The debut album of Royal Southern Brotherhood (Ruf Records), which hit the street on May 8, is one of the most exciting releases of the year, and that’s only slightly due to the hype that preceded it. The lion’s share of the credit flat out goes to the band, Royal Southern Brotherhood: Cyril Neville, Devon Allman , Mike Zito, Charlie Wooten and Yonrico Scott.
The Royal moniker and lineage are both a lot to live up to for a group formed barely six months ago, but RSB is a musical gestalt of sorts and their self-titled,12-track recording delivers in a big way.
Cyril Neville is a master of funk and soul, bringing with him his considerable contributions to the Meters, Soul Machine and others, including of course the iconic Neville Brothers, of which he is the youngest.
If that’s not enough royalty for you, add Devon Allmanto the mix, son of Gregg Allman, nephew of
Duane Allman and leader of his own sweetly fierce Honey Tribe. Devon brings some rockin’ guitar licks to the show, which bring to mind his legendary uncle even more so than his daddy.
Also on guitar is hard rockin’ bluesman Mike Zito, whose “Pearl River,” co-written with Cryil Neville, earned a 2009 Blues Music Award for Song of the Year.
Lest you think the rhythm section is just there to add fill, Charlie Wooten on bass and Yonrico Scott on drums are at once badass and in the pocket. Wooten is known for jamming with the Woods Brothers and his own Zydefunk, which has been called a gumbo of Louisiana grooves. Yonrico Scott earned a Grammy with the Derek Trucks Band, has played with the Allman Brothers, Col. Bruce Hampton and has his own band.
Royal Southern Brotherhood is a powerful blend of personalities and sound. The synergy between players is evidenced in every tune.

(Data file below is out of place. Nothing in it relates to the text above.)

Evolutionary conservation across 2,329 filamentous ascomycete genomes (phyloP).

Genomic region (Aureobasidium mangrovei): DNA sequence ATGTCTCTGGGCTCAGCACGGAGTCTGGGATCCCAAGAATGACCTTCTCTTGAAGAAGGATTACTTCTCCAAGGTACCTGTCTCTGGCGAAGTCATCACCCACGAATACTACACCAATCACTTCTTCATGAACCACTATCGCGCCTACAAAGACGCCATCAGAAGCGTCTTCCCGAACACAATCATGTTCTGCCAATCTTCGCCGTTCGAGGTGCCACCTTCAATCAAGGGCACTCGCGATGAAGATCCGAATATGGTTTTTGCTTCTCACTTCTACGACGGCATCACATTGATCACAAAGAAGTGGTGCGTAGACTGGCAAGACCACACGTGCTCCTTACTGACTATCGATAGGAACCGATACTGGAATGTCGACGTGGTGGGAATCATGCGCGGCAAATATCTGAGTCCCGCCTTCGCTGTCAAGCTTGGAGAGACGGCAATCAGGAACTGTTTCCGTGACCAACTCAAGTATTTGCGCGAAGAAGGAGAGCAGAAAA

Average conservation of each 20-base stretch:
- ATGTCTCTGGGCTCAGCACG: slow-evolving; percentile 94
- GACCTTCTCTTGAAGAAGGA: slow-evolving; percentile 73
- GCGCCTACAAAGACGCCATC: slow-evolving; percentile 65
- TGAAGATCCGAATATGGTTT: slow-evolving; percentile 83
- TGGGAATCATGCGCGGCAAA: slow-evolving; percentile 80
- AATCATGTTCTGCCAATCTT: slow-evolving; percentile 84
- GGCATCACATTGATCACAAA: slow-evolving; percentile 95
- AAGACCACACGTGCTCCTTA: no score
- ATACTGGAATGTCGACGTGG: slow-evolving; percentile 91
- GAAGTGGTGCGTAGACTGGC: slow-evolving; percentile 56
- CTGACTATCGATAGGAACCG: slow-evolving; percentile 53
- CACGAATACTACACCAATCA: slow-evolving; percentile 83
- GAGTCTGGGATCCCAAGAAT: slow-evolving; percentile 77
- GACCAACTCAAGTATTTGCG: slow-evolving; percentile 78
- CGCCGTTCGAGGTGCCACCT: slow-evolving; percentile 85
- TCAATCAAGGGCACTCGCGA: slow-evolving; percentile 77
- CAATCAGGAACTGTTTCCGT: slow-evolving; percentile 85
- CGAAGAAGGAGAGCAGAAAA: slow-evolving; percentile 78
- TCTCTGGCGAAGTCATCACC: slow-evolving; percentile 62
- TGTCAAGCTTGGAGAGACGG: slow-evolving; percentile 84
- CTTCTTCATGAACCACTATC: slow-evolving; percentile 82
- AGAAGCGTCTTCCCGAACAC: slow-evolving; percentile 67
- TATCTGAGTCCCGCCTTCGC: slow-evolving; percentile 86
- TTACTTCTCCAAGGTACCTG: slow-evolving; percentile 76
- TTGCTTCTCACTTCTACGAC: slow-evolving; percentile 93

Opening track, “New Horizon,” is also the first single, released on video and all over Facebook back in March.
The in-your-face harmonies are spot on, and set the tone for the CD. The combination of Cyril’s soulful vocals, Devon’s power and the gritty appeal of Mike Zito is as good as it gets. Devon’s wailing on his Gibson. Charlie and Yonrico are laying down a groove. Great way to begin.
“Fired Up” is a Wooten/Neville composition and this band is fired up. This tune brings it on. Hard to sit still. The sweet and soulful “Left My Heart In Memphis,” penned by Devon Allman is the album’s third track, followed by “Moonlight Over the Mississippi,” written by Cyril Neville and Mike Zito. Neville’s soul-dripped vocals are a stand-out.
On “Ways About You,” written by Mike Zito and Cyril Neville, you have to appreciate the combined talent of the band – Zito’s raw bluesy vocal, the harmonies, Yonrico in the pocket, the plaintive guitar of Devon Allman all emphasize the utter sadness of the song.
The musical chemistry is so strong among this band, it’s interesting to note how they came together. It was all Reuben Williams’ idea. Reuben is the owner of Thunderbird Management Co. out of Larose, La. He had originally formed his company to manage Tab Benoit. Then came Monk Boudreaux and Anders Osborne.